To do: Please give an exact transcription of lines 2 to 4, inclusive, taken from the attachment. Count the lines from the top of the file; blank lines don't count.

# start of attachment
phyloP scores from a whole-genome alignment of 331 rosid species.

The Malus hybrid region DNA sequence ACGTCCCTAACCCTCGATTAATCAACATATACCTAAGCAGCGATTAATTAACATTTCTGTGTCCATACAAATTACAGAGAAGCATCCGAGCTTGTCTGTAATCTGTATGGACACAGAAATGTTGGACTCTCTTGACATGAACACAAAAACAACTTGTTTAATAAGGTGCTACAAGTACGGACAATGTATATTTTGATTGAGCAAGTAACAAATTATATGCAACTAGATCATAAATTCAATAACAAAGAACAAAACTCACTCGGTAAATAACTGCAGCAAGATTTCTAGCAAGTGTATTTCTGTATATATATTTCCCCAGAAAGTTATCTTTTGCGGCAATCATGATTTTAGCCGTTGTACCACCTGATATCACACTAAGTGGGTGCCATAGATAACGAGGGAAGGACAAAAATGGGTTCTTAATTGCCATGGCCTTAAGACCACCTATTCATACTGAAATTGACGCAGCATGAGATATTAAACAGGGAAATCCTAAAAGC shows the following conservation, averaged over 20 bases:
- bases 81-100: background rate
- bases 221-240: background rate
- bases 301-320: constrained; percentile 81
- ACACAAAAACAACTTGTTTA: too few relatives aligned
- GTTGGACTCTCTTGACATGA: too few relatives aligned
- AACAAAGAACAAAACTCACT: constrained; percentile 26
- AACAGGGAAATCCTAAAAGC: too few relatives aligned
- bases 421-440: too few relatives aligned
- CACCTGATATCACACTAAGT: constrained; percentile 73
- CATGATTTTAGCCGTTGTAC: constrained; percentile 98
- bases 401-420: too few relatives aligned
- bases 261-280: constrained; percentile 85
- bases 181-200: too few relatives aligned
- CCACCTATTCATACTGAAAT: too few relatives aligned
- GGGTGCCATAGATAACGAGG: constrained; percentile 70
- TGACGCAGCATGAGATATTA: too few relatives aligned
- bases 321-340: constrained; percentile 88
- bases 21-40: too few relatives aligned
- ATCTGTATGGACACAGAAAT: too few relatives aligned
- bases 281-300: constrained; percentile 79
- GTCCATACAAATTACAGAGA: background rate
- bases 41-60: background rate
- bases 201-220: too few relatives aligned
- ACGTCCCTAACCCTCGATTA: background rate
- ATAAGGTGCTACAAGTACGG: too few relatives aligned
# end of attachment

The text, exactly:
The Malus hybrid region DNA sequence ACGTCCCTAACCCTCGATTAATCAACATATACCTAAGCAGCGATTAATTAACATTTCTGTGTCCATACAAATTACAGAGAAGCATCCGAGCTTGTCTGTAATCTGTATGGACACAGAAATGTTGGACTCTCTTGACATGAACACAAAAACAACTTGTTTAATAAGGTGCTACAAGTACGGACAATGTATATTTTGATTGAGCAAGTAACAAATTATATGCAACTAGATCATAAATTCAATAACAAAGAACAAAACTCACTCGGTAAATAACTGCAGCAAGATTTCTAGCAAGTGTATTTCTGTATATATATTTCCCCAGAAAGTTATCTTTTGCGGCAATCATGATTTTAGCCGTTGTACCACCTGATATCACACTAAGTGGGTGCCATAGATAACGAGGGAAGGACAAAAATGGGTTCTTAATTGCCATGGCCTTAAGACCACCTATTCATACTGAAATTGACGCAGCATGAGATATTAAACAGGGAAATCCTAAAAGC shows the following conservation, averaged over 20 bases:
- bases 81-100: background rate
- bases 221-240: background rate